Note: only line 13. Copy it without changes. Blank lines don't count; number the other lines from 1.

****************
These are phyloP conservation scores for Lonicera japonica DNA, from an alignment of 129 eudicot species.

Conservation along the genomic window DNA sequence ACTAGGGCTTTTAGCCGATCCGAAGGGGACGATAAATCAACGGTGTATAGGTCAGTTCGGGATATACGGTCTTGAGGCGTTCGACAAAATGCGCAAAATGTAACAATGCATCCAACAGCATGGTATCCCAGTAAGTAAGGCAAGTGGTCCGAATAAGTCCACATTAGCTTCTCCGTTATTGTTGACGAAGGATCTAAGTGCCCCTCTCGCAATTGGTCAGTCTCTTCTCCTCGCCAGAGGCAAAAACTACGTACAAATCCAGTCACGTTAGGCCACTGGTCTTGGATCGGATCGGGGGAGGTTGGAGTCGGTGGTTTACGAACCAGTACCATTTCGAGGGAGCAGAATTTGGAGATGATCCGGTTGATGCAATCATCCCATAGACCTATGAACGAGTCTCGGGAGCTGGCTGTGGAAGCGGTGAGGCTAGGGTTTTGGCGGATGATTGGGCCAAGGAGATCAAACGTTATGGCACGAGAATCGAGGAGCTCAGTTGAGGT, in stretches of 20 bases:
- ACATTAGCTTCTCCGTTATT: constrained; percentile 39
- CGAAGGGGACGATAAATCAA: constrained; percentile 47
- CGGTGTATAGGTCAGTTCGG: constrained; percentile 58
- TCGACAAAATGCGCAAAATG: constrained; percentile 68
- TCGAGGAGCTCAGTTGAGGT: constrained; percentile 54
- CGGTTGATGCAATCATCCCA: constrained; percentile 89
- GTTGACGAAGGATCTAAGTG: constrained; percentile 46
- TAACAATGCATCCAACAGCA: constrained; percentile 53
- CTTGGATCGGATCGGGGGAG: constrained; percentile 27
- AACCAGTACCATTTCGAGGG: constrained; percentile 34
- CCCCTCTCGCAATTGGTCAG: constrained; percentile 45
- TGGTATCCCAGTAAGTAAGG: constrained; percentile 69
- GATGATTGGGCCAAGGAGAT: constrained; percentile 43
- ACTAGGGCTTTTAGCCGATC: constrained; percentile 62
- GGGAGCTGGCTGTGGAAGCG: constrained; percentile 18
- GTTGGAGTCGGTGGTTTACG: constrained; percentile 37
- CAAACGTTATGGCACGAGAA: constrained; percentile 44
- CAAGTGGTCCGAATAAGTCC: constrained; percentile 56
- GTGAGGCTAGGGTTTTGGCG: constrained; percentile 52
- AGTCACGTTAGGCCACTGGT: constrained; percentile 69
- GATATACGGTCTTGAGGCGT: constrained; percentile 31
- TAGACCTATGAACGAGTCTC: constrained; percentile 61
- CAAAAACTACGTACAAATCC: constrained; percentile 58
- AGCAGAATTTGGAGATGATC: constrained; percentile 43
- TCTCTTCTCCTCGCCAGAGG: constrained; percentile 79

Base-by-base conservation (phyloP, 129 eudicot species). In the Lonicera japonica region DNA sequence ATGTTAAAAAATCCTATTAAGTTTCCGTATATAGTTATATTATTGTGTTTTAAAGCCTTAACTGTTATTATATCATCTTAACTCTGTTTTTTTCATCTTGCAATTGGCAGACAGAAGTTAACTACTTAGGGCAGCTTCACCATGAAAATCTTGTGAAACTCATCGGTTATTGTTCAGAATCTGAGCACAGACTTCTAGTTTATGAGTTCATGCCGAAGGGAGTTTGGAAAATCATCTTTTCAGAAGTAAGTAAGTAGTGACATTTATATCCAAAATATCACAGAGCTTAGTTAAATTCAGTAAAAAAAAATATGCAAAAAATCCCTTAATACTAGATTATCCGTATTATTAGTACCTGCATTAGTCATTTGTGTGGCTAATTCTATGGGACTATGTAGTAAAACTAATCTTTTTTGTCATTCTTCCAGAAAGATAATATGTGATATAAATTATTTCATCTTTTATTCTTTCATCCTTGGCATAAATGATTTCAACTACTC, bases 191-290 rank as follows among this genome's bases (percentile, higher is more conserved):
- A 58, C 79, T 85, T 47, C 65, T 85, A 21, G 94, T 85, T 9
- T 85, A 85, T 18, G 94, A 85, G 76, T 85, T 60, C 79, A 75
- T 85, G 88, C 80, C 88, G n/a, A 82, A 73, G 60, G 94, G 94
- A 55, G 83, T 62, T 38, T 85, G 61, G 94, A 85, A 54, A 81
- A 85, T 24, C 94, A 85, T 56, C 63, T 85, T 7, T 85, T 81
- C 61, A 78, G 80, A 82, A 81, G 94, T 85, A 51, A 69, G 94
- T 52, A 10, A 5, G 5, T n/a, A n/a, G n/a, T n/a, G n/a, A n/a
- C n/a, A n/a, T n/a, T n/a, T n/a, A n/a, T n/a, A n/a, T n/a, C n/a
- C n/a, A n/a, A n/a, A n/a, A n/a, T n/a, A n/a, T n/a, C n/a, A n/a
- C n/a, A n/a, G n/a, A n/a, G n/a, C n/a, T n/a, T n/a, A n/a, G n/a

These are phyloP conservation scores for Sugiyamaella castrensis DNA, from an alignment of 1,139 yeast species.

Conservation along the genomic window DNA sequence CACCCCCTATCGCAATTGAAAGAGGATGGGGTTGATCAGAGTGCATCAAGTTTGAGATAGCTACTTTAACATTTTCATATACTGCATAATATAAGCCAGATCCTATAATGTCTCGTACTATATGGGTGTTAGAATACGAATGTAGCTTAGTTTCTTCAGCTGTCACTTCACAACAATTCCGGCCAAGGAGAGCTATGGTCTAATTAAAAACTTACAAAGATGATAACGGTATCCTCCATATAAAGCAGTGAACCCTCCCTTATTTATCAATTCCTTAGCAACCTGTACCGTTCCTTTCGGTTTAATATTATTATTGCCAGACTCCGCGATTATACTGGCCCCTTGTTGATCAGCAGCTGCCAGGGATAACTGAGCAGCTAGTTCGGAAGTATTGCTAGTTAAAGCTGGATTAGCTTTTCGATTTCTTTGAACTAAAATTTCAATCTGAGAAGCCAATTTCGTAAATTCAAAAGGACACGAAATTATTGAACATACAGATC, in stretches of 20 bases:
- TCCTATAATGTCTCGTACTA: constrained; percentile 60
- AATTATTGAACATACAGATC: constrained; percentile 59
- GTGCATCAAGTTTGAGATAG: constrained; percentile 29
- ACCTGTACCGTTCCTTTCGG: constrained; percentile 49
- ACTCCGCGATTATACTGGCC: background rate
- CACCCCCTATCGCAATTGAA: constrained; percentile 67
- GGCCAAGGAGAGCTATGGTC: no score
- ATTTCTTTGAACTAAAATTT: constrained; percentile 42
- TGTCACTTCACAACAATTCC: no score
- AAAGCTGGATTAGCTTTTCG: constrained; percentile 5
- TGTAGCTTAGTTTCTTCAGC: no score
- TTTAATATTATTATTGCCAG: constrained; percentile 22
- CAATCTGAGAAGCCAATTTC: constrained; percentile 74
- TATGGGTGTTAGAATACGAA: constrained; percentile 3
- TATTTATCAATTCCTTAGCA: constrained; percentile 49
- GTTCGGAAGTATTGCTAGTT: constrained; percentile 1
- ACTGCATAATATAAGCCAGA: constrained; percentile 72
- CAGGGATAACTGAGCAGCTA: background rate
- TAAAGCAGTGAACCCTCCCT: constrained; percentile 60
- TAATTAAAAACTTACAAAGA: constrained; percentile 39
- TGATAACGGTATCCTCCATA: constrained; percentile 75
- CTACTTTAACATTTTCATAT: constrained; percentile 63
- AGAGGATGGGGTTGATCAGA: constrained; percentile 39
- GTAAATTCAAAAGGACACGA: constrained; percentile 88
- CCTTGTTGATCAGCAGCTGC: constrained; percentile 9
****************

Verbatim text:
- CCCCTCTCGCAATTGGTCAG: constrained; percentile 45